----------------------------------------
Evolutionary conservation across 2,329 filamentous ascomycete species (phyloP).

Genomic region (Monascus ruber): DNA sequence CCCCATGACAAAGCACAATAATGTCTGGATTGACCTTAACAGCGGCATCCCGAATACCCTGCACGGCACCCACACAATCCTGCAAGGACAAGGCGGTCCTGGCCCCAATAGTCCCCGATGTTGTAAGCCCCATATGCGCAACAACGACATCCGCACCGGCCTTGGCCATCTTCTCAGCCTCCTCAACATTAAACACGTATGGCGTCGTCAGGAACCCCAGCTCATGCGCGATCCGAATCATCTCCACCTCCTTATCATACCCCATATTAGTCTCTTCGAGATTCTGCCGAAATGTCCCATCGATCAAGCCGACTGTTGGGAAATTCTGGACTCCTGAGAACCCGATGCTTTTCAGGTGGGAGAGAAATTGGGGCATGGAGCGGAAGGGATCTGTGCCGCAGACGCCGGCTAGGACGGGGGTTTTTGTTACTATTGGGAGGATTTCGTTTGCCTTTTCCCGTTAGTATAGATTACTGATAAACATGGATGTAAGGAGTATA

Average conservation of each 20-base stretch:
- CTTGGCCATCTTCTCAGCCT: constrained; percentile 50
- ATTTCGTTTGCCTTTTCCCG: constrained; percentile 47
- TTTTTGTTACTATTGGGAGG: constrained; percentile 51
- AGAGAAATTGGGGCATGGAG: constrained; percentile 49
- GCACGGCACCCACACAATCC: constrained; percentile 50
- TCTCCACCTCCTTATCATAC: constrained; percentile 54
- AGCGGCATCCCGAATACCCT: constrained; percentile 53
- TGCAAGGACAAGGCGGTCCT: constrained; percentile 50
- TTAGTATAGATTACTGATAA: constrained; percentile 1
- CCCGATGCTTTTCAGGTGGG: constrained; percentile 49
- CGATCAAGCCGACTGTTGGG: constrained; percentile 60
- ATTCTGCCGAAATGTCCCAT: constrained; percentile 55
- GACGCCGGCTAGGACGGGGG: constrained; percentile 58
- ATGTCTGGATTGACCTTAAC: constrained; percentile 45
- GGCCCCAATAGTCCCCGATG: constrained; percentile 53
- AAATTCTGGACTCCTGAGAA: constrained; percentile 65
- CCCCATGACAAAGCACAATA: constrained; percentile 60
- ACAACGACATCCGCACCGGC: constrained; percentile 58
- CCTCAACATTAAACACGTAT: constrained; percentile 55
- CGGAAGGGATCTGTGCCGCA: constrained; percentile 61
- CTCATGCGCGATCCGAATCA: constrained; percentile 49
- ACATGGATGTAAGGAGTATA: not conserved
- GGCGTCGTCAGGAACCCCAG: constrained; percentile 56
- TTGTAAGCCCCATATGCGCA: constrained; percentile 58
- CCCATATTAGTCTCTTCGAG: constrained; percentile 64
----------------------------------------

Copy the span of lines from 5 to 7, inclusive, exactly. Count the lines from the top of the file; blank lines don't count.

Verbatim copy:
- ATTTCGTTTGCCTTTTCCCG: constrained; percentile 47
- TTTTTGTTACTATTGGGAGG: constrained; percentile 51
- AGAGAAATTGGGGCATGGAG: constrained; percentile 49